Foreword by Jimmy Kimmel
As a 6'2" dreadlocked black man, Tyler Merritt knows what it feels like to be stereotyped as threatening, which can have dangerous consequences. But he also knows that proximity to people who are different from ourselves can be a cure for racism.
Tyler Merritt's video "Before You Call the Cops" has been viewed millions of times. He's appeared on Jimmy Kimmel and Sports Illustrated and has been profiled in the New York Times. The viral video's main point--the more you know someone, the more empathy, understanding, and compassion you have for that person--is the springboard for this book. By sharing his highs and exposing his lows, Tyler welcomes us into his world in order to help bridge the divides that seem to grow wider every day.
In I Take My Coffee Black, Tyler tells hilarious stories from his own life as a black man in America. He talks about growing up in a multi-cultural community and realizing that he wasn't always welcome, how he quit sports for musical theater (that's where the girls were) to how Jesus barged in uninvited and changed his life forever (it all started with a Triple F.A.T. Goose jacket) to how he ended up at a small Bible college in Santa Cruz because he thought they had a great theater program (they didn't). Throughout his stories, he also seamlessly weaves in lessons about privilege, the legacy of lynching and sharecropping and why you don't cross black mamas. He teaches readers about the history of encoded racism that still undergirds our society today.
By turns witty, insightful, touching, and laugh-out-loud funny, I Take My Coffee Black paints a portrait of black manhood in America and enlightens, illuminates, and entertains— ultimately building the kind of empathy that might just be the antidote against the racial injustice in our society.
by Kelsey Grimm
Foreword by Kristina Kuzmic
A lot of people struggle with the concept of being holy. But the fact is, even the hottest mess humans are being shaped into something beautiful.
In this book, Mary Katherine shares the sometimes-hidden evidence of God's work in her life and shows you that it's okay to embrace your entire journey—messy as it may be.
Mary Katherine offers both hilarious and vulnerable stories about faith, friendships, motherhood, marriage, and depression. She will cover the topics that plague our hearts every day with raw, honest truth and a heaping side of laughter. Mary Katherine invites you into her story as a friend, encouraging you to lean into your story: the good and the bad, the weird and the wonderful, and everything in between.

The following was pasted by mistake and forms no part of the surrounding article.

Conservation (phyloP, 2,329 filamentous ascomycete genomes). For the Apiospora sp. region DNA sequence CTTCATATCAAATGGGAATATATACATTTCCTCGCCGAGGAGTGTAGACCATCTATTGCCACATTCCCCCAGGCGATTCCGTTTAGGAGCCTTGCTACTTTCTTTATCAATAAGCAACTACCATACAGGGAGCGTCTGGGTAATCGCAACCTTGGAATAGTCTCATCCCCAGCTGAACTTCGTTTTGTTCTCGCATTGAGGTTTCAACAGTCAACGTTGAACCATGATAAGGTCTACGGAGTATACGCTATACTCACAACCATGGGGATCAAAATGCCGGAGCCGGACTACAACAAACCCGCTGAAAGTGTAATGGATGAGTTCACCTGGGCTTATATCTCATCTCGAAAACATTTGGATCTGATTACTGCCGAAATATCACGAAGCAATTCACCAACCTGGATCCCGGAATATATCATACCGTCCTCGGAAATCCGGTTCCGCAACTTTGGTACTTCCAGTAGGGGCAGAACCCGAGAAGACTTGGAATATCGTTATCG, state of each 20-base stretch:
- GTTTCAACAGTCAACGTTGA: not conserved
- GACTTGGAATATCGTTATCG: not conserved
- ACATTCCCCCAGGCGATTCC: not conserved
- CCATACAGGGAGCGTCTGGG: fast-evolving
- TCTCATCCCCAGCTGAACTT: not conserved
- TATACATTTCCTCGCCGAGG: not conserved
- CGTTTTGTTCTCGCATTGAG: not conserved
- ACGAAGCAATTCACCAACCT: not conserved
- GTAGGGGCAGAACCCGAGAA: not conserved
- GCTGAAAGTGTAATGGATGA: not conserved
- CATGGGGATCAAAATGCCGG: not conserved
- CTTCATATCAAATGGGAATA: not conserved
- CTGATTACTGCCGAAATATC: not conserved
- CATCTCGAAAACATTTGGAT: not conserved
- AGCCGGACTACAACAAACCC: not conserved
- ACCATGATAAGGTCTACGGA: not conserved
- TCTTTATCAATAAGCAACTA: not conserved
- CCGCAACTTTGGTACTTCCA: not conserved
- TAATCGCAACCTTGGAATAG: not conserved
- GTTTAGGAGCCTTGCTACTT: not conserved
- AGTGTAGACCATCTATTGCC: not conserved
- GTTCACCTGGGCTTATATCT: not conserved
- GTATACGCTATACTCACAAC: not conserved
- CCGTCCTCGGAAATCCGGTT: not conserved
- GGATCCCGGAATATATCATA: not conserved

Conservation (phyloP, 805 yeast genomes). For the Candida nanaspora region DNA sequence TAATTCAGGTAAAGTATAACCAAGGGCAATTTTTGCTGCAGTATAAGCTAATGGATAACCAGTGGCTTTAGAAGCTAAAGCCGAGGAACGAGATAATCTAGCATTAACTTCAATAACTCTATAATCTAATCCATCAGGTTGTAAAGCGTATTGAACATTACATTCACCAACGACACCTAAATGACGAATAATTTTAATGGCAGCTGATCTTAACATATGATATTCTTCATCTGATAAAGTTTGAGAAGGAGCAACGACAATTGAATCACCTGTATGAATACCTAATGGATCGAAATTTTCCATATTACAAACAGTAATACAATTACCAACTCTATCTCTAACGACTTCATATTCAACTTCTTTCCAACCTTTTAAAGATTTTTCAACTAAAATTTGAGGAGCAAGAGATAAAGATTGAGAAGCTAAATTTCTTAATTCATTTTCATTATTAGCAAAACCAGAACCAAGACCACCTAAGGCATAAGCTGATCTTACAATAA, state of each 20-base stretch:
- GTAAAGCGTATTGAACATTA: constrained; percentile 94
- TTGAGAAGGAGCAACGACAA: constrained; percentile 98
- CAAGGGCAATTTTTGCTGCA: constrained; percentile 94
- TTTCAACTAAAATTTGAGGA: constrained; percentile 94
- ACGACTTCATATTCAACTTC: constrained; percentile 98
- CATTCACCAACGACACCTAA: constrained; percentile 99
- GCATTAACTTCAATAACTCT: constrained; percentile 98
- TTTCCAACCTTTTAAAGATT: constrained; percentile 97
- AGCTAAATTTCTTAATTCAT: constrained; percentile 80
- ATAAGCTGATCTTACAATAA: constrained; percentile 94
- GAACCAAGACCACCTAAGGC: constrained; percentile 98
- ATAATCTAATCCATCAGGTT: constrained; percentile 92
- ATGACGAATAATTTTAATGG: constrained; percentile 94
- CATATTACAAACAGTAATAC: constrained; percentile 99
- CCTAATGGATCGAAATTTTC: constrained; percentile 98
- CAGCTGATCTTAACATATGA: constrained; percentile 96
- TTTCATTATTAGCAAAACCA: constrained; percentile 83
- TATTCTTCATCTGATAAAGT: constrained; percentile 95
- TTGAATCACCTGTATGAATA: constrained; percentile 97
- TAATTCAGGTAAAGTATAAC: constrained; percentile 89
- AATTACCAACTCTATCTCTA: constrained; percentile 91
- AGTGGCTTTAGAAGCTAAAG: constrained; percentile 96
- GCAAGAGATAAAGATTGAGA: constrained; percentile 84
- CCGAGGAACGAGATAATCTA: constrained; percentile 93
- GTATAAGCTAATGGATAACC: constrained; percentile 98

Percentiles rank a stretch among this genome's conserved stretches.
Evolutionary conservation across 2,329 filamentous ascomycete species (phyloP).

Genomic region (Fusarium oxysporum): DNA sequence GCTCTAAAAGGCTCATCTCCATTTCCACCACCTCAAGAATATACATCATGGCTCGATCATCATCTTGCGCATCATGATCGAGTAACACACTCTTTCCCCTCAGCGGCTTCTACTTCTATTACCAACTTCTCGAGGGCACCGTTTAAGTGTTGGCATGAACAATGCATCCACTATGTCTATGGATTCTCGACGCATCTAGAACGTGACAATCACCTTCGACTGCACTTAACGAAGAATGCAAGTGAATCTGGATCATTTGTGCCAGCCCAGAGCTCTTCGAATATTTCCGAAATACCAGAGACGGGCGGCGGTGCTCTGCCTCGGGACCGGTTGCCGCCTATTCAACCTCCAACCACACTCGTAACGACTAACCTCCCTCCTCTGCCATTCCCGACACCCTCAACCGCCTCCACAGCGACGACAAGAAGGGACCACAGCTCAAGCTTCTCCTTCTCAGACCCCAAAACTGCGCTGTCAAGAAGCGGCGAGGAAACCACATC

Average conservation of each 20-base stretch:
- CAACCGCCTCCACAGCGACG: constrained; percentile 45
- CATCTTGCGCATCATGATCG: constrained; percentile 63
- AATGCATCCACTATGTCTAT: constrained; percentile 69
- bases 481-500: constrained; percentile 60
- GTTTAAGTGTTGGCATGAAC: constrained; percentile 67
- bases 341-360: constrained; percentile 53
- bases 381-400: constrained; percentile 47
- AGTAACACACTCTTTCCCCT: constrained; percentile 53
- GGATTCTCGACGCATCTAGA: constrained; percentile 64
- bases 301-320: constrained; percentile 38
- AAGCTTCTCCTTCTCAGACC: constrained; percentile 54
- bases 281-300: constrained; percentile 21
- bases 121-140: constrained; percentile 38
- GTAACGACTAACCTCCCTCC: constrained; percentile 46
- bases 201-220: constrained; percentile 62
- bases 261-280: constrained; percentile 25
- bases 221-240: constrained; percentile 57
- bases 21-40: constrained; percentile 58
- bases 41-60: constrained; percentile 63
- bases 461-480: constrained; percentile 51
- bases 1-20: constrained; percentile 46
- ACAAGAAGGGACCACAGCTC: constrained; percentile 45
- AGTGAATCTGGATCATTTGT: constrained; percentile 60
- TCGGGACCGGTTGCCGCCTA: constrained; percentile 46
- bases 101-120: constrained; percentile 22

Because as long as we are alive, God is working on us—and construction sites tend to be messy.
"Seven years on from its original publication, Pastrix remains bracing and beautiful. Nadia’s bold vulnerability and tender heart are timeless gifts. And the words she has added to this edition remind me: We need her call to tender grace and a loving, forgiving God now more than ever."
-- Jeff Chu, Author of Does Jesus Really Love Me?
Pastrix: a derogatory term used by Christians who refuse to recognize female pastors.
Heavily tattooed and foul-mouthed, Nadia Bolz-Weber, a former stand-up comic, sure as hell didn't consider herself to be religious-leader material—until the day she ended up leading a friend's funeral in a smoky downtown comedy club. Surrounded by fellow alcoholics, depressives, and cynics, she realized: These were her people. Maybe she was meant to be their pastor.
Using life stories—from living in a hopeful-but-haggard commune of slackers to surviving the wobbly chairs and war stories of a group for recovering alcoholics, from her unusual but undeniable spiritual calling to pastoring a notorious con artist—Nadia uses humorous narrative and poignant honesty to portray a woman who is both deeply faithful and deeply flawed, giving hope to the rest of us along the way.
This is the book for people who hunger for a bit of hope that doesn't come from vapid consumerism or navel-gazing; for women who talk too loudly and guys who love chick flicks; for the gay man who loves Jesus and won't allow himself to be shunned by the church. In short, this book is for every thinking misfit suspicious of institutionalized religion but still seeking transcendence and mystery.
Updated with a new afterword, Pastrix is wildly entertaining, sardonically irreverent, and deeply resonant—a messy, beautiful, prayer—and profanity-laden narrative about an unconventional life of faith.